By now, most of us have realized that mobile technology is here to stay. A couple of decades ago owning a mobile phone was quite rare – but things have changed drastically over the past 20 years. In 2013, it was assessed that one in five people owned a smartphone. Even more than that, just one year later statistics showed that more than 1.75 billion people would own a smartphone by the end of the year.
Under these circumstances, you have to make sure you give the BYOD trend the attention it deserves. What are the benefits of allowing your workers to bring their own devices at work? Why is it that you need a Bring Your Own Device Policy? But most of all, how can you create a BYOD policy that is 100% secure?
We have gathered some of the most important tips when it comes to these issues, so read on if you want to find out more.
Following the BYOD Trend and Its Benefits
Allowing your people to bring their laptops, smartphones or tablets to work can be extremely beneficial for your business. First of all, you will have happier workers – and this also increases the chance that they are more productive and more loyal to your company as well.
Furthermore, following the BYOD trend in a rational, well-organized way can also help you reduce the investments you have to make in technology. Even if you do provide your workers with some devices, you will still be able to reduce the costs of investing in technology as well.
Last, but definitely not least, allowing your people to bring their own devices to work also means that you will be able to create a more complex infrastructure. Consequently, this means that you will allow your business to use various forms of outsourcing if necessary.
Why Do You Need to Create a BYOD Policy?
Creating a thorough Bring Your Own Device policy is crucial for your business’ success. The main reason is the fact that that you must keep the information stored in your company network as secure as possible. After all, both your data and your clients’ data should always remain confidential – this is your responsibility as a business owner. As WolfPAC mentions, protecting the information shared with and within your company is crucial for the success of your business.
As shown above, allowing your workers to bring their own devices to work can be very advantageous. But what happens when third parties get their hands on these devices? What happens when important information was stored on them and now it has been released to someone else? Even an employee with absolutely no malevolent intentions could lose his/her smartphone or tablet – and when that happens, you need to be certain that the data stored on it will not reach anyone else.
How to Follow the BYOD Trend in a Risk-Free Way?
It is evident that both taking to the BYOD trend and enforcing a BYOD policy is beneficial to the security of your company. But how exactly can you do this? How do make sure that you get the best out of the BYOD trend and that your company’s data will still be secure? Here are some of the most common risky situations and how to manage them:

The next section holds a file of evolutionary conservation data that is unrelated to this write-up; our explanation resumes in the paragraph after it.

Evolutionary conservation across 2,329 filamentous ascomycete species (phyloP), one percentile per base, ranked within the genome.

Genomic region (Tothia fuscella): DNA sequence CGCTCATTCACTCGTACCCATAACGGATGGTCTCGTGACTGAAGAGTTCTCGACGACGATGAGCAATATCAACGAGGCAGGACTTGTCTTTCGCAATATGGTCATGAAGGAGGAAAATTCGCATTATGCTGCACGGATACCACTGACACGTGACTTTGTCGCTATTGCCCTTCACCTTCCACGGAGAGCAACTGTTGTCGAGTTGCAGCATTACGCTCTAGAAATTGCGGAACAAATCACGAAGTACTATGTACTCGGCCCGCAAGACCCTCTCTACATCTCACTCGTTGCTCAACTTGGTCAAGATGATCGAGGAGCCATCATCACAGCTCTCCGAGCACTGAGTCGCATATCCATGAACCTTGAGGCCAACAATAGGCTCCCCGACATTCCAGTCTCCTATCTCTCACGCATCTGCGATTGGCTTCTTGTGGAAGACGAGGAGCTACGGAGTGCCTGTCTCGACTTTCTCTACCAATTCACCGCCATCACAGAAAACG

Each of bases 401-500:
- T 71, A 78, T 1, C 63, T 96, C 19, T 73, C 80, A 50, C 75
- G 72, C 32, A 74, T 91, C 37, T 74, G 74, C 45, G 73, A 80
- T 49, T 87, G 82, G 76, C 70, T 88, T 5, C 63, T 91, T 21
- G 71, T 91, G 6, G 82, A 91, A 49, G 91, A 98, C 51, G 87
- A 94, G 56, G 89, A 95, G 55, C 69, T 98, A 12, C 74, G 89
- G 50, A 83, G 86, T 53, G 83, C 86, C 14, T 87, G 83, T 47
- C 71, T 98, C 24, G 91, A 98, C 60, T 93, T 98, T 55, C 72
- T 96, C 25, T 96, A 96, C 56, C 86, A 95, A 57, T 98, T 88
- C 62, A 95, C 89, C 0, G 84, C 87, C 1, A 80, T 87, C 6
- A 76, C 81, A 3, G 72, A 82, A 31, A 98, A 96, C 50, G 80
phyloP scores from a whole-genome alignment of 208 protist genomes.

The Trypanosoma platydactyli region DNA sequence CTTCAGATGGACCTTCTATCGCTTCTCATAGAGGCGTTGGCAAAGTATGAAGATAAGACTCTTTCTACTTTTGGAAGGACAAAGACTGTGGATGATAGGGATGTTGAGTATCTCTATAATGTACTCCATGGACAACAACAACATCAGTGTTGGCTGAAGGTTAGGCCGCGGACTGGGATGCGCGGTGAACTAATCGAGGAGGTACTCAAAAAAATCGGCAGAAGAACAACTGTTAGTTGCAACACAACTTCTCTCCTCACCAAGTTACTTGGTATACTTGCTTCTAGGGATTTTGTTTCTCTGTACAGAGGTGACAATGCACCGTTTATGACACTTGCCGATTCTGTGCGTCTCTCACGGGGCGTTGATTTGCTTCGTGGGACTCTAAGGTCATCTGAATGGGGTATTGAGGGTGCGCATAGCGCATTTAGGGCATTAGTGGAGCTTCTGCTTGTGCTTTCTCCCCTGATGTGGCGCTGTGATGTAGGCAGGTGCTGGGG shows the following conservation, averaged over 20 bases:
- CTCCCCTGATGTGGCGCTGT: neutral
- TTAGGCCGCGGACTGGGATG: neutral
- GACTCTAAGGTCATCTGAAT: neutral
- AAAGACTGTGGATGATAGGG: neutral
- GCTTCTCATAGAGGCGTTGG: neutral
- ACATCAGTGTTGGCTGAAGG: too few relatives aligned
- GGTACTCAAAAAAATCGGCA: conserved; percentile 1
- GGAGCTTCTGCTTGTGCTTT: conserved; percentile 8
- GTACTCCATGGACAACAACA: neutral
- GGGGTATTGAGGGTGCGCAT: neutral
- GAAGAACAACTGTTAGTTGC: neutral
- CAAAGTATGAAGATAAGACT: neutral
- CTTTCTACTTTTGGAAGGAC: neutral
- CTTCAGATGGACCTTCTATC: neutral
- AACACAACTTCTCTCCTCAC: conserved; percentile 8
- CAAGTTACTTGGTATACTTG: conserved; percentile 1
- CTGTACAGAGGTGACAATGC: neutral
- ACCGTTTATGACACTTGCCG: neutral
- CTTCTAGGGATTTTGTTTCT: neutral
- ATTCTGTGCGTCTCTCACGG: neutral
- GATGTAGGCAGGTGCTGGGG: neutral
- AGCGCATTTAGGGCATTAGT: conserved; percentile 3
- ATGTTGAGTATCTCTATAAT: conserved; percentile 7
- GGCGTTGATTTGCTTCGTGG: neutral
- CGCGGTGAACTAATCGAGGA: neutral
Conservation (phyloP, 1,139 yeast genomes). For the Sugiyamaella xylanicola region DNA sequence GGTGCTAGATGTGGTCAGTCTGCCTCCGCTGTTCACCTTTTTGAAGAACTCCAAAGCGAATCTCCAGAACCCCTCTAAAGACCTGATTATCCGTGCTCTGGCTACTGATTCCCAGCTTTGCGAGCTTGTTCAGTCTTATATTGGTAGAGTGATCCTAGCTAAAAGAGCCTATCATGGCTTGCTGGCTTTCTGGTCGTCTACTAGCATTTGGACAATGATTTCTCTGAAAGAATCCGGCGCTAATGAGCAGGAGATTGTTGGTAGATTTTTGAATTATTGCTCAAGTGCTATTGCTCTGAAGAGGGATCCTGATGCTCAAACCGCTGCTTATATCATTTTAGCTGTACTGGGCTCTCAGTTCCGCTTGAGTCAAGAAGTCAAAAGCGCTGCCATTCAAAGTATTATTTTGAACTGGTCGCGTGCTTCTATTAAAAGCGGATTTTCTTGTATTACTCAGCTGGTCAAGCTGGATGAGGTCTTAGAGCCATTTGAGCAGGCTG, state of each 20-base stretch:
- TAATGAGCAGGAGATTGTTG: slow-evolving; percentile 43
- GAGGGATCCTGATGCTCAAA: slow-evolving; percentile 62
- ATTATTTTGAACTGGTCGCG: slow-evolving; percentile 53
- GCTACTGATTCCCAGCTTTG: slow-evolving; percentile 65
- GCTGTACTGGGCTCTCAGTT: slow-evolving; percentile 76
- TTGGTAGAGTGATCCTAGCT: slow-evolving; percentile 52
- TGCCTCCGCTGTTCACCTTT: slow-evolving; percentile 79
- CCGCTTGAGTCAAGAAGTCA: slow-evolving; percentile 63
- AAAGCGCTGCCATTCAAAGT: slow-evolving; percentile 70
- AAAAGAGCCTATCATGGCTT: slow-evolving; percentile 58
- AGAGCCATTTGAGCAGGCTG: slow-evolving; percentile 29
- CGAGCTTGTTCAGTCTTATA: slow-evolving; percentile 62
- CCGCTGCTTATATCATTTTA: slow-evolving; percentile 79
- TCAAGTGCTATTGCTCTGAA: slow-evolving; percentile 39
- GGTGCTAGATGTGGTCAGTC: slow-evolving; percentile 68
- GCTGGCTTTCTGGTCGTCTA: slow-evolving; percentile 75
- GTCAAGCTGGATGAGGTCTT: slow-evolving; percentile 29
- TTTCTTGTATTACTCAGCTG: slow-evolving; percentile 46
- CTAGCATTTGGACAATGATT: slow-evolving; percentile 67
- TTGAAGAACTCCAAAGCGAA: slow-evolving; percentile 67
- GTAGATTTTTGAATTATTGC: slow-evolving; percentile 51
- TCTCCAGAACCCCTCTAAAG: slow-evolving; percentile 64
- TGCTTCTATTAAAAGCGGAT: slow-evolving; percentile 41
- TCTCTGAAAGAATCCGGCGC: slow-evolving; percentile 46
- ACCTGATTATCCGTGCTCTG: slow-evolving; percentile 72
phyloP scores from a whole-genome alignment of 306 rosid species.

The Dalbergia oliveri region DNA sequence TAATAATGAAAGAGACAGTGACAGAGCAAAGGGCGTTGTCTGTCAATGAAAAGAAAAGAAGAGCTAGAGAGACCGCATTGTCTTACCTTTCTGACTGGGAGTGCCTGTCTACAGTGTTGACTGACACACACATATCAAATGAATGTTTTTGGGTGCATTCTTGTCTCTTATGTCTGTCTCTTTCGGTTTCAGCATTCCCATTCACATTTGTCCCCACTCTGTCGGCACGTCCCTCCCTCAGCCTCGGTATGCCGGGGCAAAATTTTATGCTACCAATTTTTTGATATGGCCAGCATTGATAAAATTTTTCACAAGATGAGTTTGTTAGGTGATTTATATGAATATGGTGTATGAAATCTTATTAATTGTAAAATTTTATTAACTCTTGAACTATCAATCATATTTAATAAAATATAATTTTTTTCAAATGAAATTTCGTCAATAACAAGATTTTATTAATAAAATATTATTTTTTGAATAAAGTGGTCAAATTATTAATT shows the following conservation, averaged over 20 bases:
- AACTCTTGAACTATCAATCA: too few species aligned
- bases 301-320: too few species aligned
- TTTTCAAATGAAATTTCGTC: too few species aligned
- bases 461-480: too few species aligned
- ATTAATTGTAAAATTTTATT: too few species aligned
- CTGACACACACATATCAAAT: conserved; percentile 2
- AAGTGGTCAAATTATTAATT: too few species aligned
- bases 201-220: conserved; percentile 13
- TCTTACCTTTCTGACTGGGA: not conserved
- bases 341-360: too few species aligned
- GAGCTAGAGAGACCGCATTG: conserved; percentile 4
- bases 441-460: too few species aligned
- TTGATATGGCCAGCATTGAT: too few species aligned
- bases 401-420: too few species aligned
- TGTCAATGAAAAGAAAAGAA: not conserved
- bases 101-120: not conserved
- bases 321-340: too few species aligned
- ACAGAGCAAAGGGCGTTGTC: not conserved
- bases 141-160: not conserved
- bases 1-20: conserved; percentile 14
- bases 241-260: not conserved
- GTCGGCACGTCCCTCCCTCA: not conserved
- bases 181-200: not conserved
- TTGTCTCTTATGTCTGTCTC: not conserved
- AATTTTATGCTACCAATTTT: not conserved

Issue #1: Your employees store confidential company information on their personal devices
Limiting just how much your people can store on their personal laptops, smartphones or tablets is one of the first steps in making sure that they will not share confidential data with anyone (intentionally or not).
Issue #2: Your employees don’t use their devices solely for work-related purposes
Since these are their personal devices, it is quite likely that the employees will use them at home too. To avoid the issues that may arise from this, make sure the company-related applications are compartmentalized and encapsulated and that the company information is encrypted as well.
Issue #3: Your employees cannot backup the company information stored on their devices
It is very important that your company applications are automatically synchronized with the company’s database. This way, no data will be lost due to improper session initiations.
Issue #4: Your employees subscribe to a commercial backup service
If you want to avoid having your company data backed up through a commercial service, you should make sure to configure the devices so that the company data is not included in any other types of backups other than those that are made to the company’s database.
Issue #5: Your employees are not concerned with the security of their devices
Studies show that a lot of people do not properly secure their mobile devices. To avoid unpleasant situations that may arise from this, implement rules that clearly show your people how to secure their devices. Don’t forget to mention the fact that they need a strong password to protect their devices and not just a simple 4-digit number (preferably, it should be a complex alphanumerical password).
Issue #6: Your employees own a variety of types of devices
Aside from the large names in the mobile device industry, there are also smaller manufacturers that offer cheaper products too. Unfortunately though, these devices are not always as secure as they should be – and this is why it is very important that you clearly specify what types of devices your workers are allowed to bring to work and what types of devices are not allowed.
Issue #7: Your employees’ devices are not properly serviced
You need to be very clear when it comes to what type of service will be offered for your people’s personal devices. For instance, your BYOD policy should include information about what kind of support your IT representatives will offer, whether or not you will provide your workers with loaner devices when theirs are being serviced, and so on.